Julius Caesar‘s development of the Circus, commencing around 50 BC, extended the seating tiers to run almost the entire circuit of the track, barring the starting gates and a processional entrance at the semi-circular end. The track measured approximately 621 m (2,037 ft) in length and 150 m (387 ft) in breadth. A canal was cut between the track perimeter and its seating to protect spectators and help drain the track. The inner third of the seating formed a trackside cavea. Its front sections along the central straight were reserved for senators, and those immediately behind for equites. The outer tiers, two thirds of the total, were meant for Roman plebs and non-citizens. They were timber-built, with wooden-framed service buildings, shops and entrance-ways beneath. The total number of seats is uncertain, but was probably in the order of 150,000; Pliny the Elder‘s estimate of 250,000 is unlikely. The wooden bleachers were damaged in a fire of 31 BC, either during or after construction.
The fire damage of 31 was probably repaired by Augustus (Caesar’s successor and Rome’s first emperor). He modestly claimed credit only for an obelisk and pulvinar at the site but both were major projects. Ever since its quarrying, long before Rome existed, the obelisk had been sacred to Egyptian Sun-gods. Augustus brought it from Heliopolis at enormous expense, and erected midway along the dividing barrier. It was the first obelisk brought to Rome, an exotically sacred object and a permanent reminder of Augustus’ victory over his Roman foes and their Egyptian allies in the recent civil wars. Thanks to him, Rome had secured both a lasting peace and a new Egyptian Province. The pulvinar was built on monumental scale, a shrine or temple (aedes) raised high above the trackside seats. Sometimes, while games were in progress, Augustus watched from there, alongside the gods. Occasionally, his family would join him there. This is the Circus described by Dionysius of Halicarnassus as “one of the most beautiful and admirable structures in Rome”, with “entrances and ascents for the spectators at every shop, so that the countless thousands of people may enter and depart without inconvenience.”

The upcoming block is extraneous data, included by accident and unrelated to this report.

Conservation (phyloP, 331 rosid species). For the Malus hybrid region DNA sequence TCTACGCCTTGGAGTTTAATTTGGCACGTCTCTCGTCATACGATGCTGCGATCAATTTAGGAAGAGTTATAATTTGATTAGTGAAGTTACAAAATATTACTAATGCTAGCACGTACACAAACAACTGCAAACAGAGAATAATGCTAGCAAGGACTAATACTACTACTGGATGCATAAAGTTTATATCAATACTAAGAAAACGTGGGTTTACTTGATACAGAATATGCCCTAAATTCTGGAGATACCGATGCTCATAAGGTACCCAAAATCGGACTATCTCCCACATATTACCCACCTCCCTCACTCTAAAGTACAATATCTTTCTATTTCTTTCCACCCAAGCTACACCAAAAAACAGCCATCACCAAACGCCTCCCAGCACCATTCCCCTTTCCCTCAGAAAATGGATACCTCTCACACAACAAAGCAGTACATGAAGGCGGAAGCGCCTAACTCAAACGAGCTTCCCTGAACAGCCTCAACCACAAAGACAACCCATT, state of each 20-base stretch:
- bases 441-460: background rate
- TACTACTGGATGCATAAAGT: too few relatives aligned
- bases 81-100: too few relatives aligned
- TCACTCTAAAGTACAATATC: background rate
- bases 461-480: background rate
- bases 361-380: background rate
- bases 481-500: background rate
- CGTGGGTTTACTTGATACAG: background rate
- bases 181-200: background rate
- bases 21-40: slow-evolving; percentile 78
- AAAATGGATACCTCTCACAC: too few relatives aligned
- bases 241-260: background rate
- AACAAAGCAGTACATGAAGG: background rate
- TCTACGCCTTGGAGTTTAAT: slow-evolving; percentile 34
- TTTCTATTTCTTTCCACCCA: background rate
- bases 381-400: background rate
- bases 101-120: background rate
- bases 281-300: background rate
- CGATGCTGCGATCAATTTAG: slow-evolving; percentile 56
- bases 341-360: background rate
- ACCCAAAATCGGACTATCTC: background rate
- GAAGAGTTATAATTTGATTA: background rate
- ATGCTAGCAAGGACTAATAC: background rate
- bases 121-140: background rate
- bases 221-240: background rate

Groundplan of the Circus Maximus, according to Samuel Ball Platner, 1911. The staggered starting gates are to the left.